Eleven months ago, Bill Belichick seemed amused when asked a question about potentially breaking an "unwritten rule" by claiming injured tight end Jake Ballard on waivers from the Giants.

The long story short: The Giants were waiving Ballard with the intention of placing him on their PUP/reserve list because Ballard was recovering from microfracture knee surgery and a torn ACL suffered in the Super Bowl (against the Patriots), and wasn't expected to play in 2012. But because the Giants were making the move while teams had a 90-man roster limit, Ballard was subject to the waiver system before landing on PUP/reserve. The Patriots intercepted the move by claiming Ballard.

Giants coach Tom Coughlin called it "very disappointing" but made it clear he didn't harbor any ill feelings toward the Patriots. He called the move a "calculated risk [that] didn't work."

Belichick said simply that there are no unwritten rules on claiming injured players.

Still, that didn't stop some from questioning Belichick's decision. The Patriots already had a stocked depth chart topped by Rob Gronkowski, Aaron Hernandez and Daniel Fells, and they would later add Michael Hoomanawanui, so why did they even need Ballard?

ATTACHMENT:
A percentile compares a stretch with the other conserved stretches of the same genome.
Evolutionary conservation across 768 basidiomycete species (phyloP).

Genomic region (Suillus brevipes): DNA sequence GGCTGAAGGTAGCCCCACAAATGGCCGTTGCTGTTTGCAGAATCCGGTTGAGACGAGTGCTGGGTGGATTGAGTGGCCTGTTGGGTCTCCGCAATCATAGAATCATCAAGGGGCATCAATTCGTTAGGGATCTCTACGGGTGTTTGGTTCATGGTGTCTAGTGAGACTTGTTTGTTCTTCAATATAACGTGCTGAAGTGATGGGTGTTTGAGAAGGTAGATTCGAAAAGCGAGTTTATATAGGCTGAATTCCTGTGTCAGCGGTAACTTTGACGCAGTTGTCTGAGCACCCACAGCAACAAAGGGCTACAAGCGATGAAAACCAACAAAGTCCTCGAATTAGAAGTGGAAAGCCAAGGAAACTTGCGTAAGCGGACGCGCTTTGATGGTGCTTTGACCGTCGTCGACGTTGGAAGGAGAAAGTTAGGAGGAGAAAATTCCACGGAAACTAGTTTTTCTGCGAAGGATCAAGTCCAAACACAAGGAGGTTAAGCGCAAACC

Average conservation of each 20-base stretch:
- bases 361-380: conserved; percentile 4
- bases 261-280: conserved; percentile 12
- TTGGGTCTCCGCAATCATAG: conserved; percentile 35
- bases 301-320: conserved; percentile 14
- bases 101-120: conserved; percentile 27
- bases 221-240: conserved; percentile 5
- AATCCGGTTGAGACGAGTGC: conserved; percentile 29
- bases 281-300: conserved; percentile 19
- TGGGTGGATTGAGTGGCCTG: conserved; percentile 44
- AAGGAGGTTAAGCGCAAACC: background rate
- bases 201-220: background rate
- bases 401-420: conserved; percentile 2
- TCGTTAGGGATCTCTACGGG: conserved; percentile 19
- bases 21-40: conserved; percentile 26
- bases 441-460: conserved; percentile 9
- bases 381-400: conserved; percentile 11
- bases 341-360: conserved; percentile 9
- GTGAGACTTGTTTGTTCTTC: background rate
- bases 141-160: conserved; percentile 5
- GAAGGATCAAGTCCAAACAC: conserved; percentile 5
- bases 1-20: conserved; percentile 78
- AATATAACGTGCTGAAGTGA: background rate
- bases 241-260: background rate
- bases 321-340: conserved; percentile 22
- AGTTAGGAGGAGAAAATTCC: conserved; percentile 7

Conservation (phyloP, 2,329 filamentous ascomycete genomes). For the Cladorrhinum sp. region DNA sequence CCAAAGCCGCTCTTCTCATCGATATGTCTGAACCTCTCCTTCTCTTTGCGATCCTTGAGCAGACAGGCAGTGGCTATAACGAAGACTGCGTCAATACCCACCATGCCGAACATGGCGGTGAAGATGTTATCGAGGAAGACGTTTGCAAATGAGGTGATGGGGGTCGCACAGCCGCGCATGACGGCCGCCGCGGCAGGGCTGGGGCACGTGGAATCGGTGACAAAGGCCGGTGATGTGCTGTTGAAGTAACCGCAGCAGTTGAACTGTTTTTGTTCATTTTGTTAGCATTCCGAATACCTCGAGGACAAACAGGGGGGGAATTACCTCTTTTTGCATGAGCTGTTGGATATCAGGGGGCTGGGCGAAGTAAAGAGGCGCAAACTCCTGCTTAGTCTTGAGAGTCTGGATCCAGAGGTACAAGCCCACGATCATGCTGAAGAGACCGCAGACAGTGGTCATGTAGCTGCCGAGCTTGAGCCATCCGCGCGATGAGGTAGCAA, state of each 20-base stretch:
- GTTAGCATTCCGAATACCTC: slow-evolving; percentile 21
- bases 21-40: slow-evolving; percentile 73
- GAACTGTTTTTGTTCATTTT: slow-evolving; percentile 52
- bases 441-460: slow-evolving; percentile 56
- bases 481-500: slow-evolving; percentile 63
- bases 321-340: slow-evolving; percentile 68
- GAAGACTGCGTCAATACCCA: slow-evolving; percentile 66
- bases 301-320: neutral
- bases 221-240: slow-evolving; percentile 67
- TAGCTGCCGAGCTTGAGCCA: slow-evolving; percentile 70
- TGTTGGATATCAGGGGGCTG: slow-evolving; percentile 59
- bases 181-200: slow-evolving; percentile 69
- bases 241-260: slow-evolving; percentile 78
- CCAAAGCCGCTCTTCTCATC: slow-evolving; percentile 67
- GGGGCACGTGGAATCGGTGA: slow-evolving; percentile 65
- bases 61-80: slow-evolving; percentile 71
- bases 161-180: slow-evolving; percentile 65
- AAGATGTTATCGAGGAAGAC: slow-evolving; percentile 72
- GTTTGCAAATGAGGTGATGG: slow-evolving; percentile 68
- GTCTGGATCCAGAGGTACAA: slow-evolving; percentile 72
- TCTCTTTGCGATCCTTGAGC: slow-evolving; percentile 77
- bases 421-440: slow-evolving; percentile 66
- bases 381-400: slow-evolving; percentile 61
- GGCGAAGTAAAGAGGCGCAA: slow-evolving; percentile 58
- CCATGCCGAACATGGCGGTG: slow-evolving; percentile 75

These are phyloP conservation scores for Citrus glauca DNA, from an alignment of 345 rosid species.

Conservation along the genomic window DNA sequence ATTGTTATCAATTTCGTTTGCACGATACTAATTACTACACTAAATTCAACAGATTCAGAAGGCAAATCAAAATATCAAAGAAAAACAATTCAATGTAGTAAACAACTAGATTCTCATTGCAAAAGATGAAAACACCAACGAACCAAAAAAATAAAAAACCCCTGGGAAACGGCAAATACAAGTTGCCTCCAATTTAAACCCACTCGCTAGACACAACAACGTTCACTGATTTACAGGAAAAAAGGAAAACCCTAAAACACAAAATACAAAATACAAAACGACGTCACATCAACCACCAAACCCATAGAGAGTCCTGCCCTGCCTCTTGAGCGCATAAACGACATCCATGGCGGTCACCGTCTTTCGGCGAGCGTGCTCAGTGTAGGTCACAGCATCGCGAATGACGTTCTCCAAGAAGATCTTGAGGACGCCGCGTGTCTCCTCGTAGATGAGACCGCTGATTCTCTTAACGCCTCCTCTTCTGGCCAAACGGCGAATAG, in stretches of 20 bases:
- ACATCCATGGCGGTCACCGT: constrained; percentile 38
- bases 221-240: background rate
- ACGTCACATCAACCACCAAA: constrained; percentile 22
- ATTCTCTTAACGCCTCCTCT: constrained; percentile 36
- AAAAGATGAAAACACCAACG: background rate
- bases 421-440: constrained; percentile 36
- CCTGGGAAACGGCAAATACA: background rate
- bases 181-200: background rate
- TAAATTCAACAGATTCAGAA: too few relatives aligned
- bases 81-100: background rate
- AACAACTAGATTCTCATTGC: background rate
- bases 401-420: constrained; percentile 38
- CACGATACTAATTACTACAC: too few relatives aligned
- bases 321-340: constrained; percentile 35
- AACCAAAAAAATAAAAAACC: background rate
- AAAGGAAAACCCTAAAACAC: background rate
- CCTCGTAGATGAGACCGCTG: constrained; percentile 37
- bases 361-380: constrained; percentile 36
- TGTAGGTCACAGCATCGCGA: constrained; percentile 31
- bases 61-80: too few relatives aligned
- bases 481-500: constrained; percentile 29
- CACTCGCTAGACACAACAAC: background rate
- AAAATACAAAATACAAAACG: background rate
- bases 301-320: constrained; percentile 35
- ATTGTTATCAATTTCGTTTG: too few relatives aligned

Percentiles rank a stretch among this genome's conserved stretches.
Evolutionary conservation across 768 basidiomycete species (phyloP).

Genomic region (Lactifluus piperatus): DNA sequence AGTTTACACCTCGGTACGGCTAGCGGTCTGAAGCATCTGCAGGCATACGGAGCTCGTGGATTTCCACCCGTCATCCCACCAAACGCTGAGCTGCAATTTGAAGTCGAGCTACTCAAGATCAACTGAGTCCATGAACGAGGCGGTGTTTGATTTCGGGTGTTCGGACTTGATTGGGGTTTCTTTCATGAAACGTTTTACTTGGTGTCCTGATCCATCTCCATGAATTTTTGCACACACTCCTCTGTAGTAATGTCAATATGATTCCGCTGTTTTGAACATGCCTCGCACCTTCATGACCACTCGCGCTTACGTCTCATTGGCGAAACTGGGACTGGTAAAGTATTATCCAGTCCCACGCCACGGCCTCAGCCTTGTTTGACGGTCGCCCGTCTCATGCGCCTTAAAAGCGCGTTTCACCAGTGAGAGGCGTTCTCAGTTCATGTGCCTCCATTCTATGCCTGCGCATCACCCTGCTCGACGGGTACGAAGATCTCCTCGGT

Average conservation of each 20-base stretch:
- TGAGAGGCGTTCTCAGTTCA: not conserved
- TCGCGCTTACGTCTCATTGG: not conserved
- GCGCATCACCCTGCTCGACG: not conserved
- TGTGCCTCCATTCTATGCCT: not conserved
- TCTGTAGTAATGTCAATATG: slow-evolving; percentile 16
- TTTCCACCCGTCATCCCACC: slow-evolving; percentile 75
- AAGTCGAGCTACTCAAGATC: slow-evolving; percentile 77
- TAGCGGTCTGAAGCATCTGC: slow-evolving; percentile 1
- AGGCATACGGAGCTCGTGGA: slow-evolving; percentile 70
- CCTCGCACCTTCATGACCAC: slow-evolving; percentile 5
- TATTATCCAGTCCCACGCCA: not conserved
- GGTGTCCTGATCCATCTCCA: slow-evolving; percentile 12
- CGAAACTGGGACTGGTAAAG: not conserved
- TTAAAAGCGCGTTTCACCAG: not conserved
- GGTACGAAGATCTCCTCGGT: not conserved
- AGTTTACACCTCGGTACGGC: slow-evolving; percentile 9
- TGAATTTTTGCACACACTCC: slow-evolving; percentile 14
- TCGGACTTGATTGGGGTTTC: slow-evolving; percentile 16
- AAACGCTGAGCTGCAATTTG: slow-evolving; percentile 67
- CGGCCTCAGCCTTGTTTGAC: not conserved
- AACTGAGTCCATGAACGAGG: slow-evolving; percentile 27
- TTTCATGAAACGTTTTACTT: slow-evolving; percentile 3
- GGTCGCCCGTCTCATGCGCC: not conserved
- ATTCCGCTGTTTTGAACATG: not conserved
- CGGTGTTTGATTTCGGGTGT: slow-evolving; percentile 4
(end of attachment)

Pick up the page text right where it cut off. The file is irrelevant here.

This is why.

At the time of the waiver claim, June 12 of last year, Belichick couldn't have projected what his tight end depth chart would look like. The tight end personnel might have looked good at that moment, but in the physical game of football, an injury or unexpected turn of events could alter the picture at a position that is vital in the team's offense.

So Belichick weighed the cost of paying Ballard his 2012 salary of $540,000 while he rehabbed with the potential reward of seeing him on the field in 2013 when he'd earn a base salary of $630,000 (if he made the roster). He decided the investment of tight end insurance was worth it -- the only coach/personnel man in the NFL to do so -- and it's a move that is looking awfully smart right now as Gronkowski (left forearm/back) and Hernandez (shoulder) are rehabbing.